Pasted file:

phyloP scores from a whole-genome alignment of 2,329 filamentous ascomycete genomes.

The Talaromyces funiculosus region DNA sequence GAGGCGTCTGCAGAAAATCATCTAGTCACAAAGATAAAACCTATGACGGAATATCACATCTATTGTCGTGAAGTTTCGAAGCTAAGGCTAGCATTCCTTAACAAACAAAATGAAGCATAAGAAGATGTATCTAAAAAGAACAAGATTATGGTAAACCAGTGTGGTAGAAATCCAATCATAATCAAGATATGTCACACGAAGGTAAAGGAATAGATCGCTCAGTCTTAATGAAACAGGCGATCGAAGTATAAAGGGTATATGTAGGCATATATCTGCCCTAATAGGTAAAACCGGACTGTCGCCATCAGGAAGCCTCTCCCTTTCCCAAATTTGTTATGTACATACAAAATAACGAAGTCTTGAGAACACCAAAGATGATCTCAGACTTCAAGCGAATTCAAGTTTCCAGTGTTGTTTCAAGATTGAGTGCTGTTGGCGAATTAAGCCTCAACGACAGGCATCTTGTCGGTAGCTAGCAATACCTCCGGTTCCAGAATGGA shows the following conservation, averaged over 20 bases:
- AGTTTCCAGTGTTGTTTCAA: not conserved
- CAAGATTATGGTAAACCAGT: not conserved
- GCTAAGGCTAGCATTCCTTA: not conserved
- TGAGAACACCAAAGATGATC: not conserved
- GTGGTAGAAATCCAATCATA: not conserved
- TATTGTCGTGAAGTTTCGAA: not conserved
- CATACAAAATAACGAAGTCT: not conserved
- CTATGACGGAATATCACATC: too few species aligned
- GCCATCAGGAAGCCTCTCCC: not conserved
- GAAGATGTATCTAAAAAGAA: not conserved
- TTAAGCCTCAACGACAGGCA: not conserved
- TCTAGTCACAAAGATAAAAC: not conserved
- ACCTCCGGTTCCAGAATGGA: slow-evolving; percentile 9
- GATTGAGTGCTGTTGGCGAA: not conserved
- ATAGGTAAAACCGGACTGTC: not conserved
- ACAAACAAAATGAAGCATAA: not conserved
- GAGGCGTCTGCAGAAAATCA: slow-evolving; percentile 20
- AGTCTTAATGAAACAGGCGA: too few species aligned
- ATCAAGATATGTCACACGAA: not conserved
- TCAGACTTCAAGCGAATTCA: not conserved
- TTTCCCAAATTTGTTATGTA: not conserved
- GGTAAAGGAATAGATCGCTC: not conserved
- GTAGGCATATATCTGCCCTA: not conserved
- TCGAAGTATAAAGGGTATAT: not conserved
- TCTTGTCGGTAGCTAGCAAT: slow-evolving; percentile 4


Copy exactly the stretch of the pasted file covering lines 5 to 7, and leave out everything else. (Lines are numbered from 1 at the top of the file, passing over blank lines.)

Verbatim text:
- GCTAAGGCTAGCATTCCTTA: not conserved
- TGAGAACACCAAAGATGATC: not conserved
- GTGGTAGAAATCCAATCATA: not conserved